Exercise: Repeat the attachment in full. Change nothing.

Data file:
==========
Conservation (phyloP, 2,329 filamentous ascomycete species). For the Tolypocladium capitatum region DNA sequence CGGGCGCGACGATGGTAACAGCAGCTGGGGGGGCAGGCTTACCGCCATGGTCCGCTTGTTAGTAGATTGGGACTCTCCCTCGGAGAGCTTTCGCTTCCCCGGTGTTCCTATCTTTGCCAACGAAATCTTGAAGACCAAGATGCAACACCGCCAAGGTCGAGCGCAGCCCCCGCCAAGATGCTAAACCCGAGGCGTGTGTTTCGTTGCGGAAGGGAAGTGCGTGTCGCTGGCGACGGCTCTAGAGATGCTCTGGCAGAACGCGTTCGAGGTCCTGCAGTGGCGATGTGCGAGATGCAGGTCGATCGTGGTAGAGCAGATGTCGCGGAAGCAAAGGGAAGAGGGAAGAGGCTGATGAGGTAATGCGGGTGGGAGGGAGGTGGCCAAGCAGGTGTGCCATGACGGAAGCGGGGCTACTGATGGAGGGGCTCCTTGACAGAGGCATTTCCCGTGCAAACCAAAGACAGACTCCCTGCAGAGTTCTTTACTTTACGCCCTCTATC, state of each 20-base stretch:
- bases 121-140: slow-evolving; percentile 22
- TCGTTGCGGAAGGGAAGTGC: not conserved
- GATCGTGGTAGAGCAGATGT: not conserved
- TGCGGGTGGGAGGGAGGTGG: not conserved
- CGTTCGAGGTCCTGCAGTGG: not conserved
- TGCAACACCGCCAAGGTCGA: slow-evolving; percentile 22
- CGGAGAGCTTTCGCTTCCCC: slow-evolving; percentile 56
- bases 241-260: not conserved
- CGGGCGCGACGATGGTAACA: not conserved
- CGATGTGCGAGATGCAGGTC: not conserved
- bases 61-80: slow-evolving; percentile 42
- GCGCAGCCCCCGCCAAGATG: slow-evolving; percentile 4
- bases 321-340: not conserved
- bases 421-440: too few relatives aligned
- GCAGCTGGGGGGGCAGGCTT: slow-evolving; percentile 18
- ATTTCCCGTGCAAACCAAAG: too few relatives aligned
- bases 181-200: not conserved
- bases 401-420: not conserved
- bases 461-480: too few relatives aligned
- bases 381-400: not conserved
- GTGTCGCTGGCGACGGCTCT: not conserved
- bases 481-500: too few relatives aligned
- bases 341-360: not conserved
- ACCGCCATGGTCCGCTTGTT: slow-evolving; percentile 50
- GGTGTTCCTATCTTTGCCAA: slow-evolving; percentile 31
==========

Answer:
Conservation (phyloP, 2,329 filamentous ascomycete species). For the Tolypocladium capitatum region DNA sequence CGGGCGCGACGATGGTAACAGCAGCTGGGGGGGCAGGCTTACCGCCATGGTCCGCTTGTTAGTAGATTGGGACTCTCCCTCGGAGAGCTTTCGCTTCCCCGGTGTTCCTATCTTTGCCAACGAAATCTTGAAGACCAAGATGCAACACCGCCAAGGTCGAGCGCAGCCCCCGCCAAGATGCTAAACCCGAGGCGTGTGTTTCGTTGCGGAAGGGAAGTGCGTGTCGCTGGCGACGGCTCTAGAGATGCTCTGGCAGAACGCGTTCGAGGTCCTGCAGTGGCGATGTGCGAGATGCAGGTCGATCGTGGTAGAGCAGATGTCGCGGAAGCAAAGGGAAGAGGGAAGAGGCTGATGAGGTAATGCGGGTGGGAGGGAGGTGGCCAAGCAGGTGTGCCATGACGGAAGCGGGGCTACTGATGGAGGGGCTCCTTGACAGAGGCATTTCCCGTGCAAACCAAAGACAGACTCCCTGCAGAGTTCTTTACTTTACGCCCTCTATC, state of each 20-base stretch:
- bases 121-140: slow-evolving; percentile 22
- TCGTTGCGGAAGGGAAGTGC: not conserved
- GATCGTGGTAGAGCAGATGT: not conserved
- TGCGGGTGGGAGGGAGGTGG: not conserved
- CGTTCGAGGTCCTGCAGTGG: not conserved
- TGCAACACCGCCAAGGTCGA: slow-evolving; percentile 22
- CGGAGAGCTTTCGCTTCCCC: slow-evolving; percentile 56
- bases 241-260: not conserved
- CGGGCGCGACGATGGTAACA: not conserved
- CGATGTGCGAGATGCAGGTC: not conserved
- bases 61-80: slow-evolving; percentile 42
- GCGCAGCCCCCGCCAAGATG: slow-evolving; percentile 4
- bases 321-340: not conserved
- bases 421-440: too few relatives aligned
- GCAGCTGGGGGGGCAGGCTT: slow-evolving; percentile 18
- ATTTCCCGTGCAAACCAAAG: too few relatives aligned
- bases 181-200: not conserved
- bases 401-420: not conserved
- bases 461-480: too few relatives aligned
- bases 381-400: not conserved
- GTGTCGCTGGCGACGGCTCT: not conserved
- bases 481-500: too few relatives aligned
- bases 341-360: not conserved
- ACCGCCATGGTCCGCTTGTT: slow-evolving; percentile 50
- GGTGTTCCTATCTTTGCCAA: slow-evolving; percentile 31